Demo Day brainfreeze? 7 tips to make your investor pitch a no-brainer
This is it: Demo day. The day you’ve been waiting for, and the day every moment in your incubator was preparing you for. Are you ready?
If you’re anything like most founders, you probably don’t feel ready. If you did, you wouldn’t be reading this article. Don’t worry, I’ve been there, and the nerves are natural.
After all, this is only the most important pitch of your life. No pressure.
So what does it take to crush Demo Day and make yourself unforgettable in the eyes of your mentors, investors, and peers? In a nutshell, Demo Day success relies on three things: Your product, your pitch, and your audience.
If you’ve made it to this point in an incubator, I’m gonna assume you’ve already got an amazing product; so let’s focus on the other two aspects: Delivering a compelling pitch and winning over potential investors.
And if you want to take your startup sales skills to the next level, we've got an entire course for you—click here to get started (free).
4 tips to deliver a mesmerizing Demo Day pitch
Some people say product is king. They’re wrong.
At least in the context of Demo Day, sales is king; and make no mistake: Your Demo Day presentation is a sales pitch.
Let’s take a look at four strategies to craft a pitch that’ll impress your mentors, peers, and, most importantly, your future investors.
1. Get to the point
Your product might have 100+ amazing features, but you’ve only got 3-5 minutes on stage. Instead of trying to cover everything your product does, focus on the 2-3 things that really set it apart.
Remember: Your goal is to intrigue, not inform. On Demo Day, your potential investors care more about the value your product provides than the purpose of each and every button on your UI.
2. Demand the attention you deserve
3-5 minutes of undivided attention might not seem like much to ask for, but the truth is, you’re probably not gonna get it. By the time you take the stage, your audience has probably already sat through 15+ other pitches and their brains are fried.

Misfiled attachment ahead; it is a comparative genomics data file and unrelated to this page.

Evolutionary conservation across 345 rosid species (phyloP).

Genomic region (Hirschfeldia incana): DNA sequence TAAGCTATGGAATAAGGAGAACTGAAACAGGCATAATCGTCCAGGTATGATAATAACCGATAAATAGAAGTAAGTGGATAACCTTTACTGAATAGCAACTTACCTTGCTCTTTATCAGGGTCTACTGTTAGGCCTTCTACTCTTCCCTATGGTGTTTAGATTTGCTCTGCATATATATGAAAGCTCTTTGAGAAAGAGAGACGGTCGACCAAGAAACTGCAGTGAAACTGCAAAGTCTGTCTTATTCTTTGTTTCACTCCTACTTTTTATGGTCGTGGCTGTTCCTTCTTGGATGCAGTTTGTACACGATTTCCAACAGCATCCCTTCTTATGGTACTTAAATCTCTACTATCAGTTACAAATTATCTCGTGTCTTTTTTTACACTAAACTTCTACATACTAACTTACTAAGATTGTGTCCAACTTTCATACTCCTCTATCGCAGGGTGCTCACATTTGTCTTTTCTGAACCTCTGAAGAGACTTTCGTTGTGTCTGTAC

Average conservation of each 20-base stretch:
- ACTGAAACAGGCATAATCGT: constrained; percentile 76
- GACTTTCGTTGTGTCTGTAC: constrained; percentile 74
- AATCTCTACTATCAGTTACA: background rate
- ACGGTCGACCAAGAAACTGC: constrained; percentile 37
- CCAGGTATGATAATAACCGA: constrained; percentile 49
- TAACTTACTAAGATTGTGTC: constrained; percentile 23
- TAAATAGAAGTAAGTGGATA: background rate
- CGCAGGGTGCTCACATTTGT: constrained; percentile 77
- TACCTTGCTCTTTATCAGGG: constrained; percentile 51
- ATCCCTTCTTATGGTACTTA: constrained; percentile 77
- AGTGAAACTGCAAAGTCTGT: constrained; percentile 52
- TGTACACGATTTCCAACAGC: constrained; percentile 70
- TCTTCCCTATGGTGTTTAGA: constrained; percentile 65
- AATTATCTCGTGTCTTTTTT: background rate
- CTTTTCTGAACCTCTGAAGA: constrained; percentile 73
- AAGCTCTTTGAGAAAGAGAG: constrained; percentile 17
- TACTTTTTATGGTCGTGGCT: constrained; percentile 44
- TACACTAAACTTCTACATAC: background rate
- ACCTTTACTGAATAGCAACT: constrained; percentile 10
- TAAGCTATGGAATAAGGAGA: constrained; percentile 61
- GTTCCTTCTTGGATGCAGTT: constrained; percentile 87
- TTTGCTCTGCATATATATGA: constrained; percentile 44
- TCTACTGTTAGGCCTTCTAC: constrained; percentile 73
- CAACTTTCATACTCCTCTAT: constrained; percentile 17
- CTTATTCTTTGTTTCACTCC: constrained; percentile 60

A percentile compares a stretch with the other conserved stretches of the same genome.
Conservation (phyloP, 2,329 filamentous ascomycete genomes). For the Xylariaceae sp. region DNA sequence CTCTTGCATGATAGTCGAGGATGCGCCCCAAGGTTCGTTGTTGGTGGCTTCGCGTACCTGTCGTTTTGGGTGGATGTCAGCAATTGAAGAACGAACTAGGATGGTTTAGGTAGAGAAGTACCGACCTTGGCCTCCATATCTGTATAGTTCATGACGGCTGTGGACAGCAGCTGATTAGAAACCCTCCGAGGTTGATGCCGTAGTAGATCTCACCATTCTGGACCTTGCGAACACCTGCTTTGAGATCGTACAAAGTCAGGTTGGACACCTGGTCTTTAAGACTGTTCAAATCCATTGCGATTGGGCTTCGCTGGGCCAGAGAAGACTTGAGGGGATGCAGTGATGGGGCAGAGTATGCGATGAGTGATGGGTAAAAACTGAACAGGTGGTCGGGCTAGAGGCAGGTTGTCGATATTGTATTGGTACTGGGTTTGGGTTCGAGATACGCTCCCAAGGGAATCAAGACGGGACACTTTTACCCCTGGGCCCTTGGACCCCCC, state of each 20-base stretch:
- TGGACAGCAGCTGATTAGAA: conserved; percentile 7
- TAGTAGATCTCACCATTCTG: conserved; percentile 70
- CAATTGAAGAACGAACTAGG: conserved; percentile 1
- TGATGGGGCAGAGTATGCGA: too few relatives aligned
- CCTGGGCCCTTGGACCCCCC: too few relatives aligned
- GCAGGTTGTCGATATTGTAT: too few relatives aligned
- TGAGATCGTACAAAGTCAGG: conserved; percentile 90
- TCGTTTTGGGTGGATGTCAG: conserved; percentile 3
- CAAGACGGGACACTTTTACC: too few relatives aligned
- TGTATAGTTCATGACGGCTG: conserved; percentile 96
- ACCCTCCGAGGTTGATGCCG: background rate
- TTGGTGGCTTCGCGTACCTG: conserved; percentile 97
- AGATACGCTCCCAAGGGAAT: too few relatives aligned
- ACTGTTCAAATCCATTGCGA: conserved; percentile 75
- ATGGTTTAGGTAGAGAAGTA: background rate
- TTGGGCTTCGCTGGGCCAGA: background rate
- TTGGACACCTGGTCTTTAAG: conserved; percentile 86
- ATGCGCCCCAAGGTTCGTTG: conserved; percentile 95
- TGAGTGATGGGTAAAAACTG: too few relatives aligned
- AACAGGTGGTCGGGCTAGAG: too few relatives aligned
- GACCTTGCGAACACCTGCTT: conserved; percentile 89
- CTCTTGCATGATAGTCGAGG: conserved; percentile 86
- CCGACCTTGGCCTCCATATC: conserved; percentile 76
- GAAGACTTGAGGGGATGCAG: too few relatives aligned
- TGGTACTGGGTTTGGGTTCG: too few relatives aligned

Instead of hoping to capture their attention for your entire presentation, demand it at the most important parts. For example:
- “This is the most important part of our presentation.”
- “If you forget everything else, remember this one thing.”
- “These are the three things you should remember about our product.”
You don’t want to overdo it, but verbal calls-to-action like those can be a great way to quickly engage an otherwise unengaged audience.
3. Focus on the big picture
To make the most of your presentation, you need to understand your place within the greater context of Demo Day. For example:
- Do you take the stage at the beginning, middle, or end of the day?
- What startups immediately precede or follow you?
- What do their presentations look like?
This greater context allows you to craft a pitch more likely to make an impact on investors. For example: If your presentation is at the end of the day, after a number of metric-heavy presentations, you’d probably stand out with a dramatic story-driven pitch.
4. Stand out at all costs
If the tip above didn’t give it away, Demo Day is not the day to fit in. On the contrary, you want to do everything you can to stand out. Here are three ways to do just that:
- Showcase your numbers: Got great traction? Focus on that. The best way to impress potential investors is with the quality of your metrics.
- Personalize your pitch: Every founder on Demo Day is presenting their startup as “the best, most disruptive idea ever.” And maybe yours really is, but saying the same thing as everyone else isn’t going to convince anyone.
- Magnify your personality: Bring the biggest version of yourself to Demo Day. Be authentic, yes, but find what personality traits make you unique and crank them up to ten.
By standing out, you probably won’t impress everyone. But by fitting in, you won’t impress anyone.
3 tips to win over Demo Day investors
The concept of Demo Day is great: Allow a bunch of startups to present to a ton of investors, creating an immediate market for their funding round. But as these events become more and more popular, the signal-to-noise ratio skews heavily toward noise.
In other words: There are going to be a lot of investors only casually interested in your startup. They might say all the right things, but they’re never gonna invest a dime.
You don’t have time to waste on these people, so you need systems in place to weed them out as quickly as possible. Here are three strategies to cut through the noise:
1. Don’t try to appeal to everyone